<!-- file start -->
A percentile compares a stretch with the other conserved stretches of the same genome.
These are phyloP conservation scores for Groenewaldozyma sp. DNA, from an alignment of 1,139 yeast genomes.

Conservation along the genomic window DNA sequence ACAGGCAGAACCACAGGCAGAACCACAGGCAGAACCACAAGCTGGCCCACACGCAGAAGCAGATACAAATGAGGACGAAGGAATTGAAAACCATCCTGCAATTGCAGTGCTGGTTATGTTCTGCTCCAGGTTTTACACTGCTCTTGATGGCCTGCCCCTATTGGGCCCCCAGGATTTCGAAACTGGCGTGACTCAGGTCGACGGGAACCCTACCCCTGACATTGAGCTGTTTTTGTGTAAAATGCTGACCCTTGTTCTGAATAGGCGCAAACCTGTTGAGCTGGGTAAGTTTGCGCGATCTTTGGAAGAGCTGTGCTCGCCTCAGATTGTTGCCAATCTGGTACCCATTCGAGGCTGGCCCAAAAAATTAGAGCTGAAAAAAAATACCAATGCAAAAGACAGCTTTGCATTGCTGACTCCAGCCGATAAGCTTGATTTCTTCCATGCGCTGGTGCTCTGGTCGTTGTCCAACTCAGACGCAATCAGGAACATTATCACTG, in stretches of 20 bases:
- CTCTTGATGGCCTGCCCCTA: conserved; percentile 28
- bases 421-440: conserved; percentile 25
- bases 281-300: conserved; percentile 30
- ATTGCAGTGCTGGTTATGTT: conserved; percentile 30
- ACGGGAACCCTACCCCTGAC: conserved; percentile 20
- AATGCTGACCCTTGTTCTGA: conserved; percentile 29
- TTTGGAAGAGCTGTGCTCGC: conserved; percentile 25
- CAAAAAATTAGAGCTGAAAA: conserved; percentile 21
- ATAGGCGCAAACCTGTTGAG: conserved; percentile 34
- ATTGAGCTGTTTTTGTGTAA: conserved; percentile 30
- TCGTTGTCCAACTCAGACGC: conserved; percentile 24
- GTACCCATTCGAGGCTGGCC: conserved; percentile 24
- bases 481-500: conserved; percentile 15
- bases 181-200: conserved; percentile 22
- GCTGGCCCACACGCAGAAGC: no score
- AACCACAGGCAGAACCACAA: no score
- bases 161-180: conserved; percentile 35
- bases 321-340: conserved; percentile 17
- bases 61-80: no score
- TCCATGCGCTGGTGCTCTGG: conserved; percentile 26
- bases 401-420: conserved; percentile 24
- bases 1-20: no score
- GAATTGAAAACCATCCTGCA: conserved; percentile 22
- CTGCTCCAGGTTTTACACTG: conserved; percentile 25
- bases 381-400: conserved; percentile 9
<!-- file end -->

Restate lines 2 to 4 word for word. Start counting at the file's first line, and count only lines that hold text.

These are phyloP conservation scores for Groenewaldozyma sp. DNA, from an alignment of 1,139 yeast genomes.

Conservation along the genomic window DNA sequence ACAGGCAGAACCACAGGCAGAACCACAGGCAGAACCACAAGCTGGCCCACACGCAGAAGCAGATACAAATGAGGACGAAGGAATTGAAAACCATCCTGCAATTGCAGTGCTGGTTATGTTCTGCTCCAGGTTTTACACTGCTCTTGATGGCCTGCCCCTATTGGGCCCCCAGGATTTCGAAACTGGCGTGACTCAGGTCGACGGGAACCCTACCCCTGACATTGAGCTGTTTTTGTGTAAAATGCTGACCCTTGTTCTGAATAGGCGCAAACCTGTTGAGCTGGGTAAGTTTGCGCGATCTTTGGAAGAGCTGTGCTCGCCTCAGATTGTTGCCAATCTGGTACCCATTCGAGGCTGGCCCAAAAAATTAGAGCTGAAAAAAAATACCAATGCAAAAGACAGCTTTGCATTGCTGACTCCAGCCGATAAGCTTGATTTCTTCCATGCGCTGGTGCTCTGGTCGTTGTCCAACTCAGACGCAATCAGGAACATTATCACTG, in stretches of 20 bases:
- CTCTTGATGGCCTGCCCCTA: conserved; percentile 28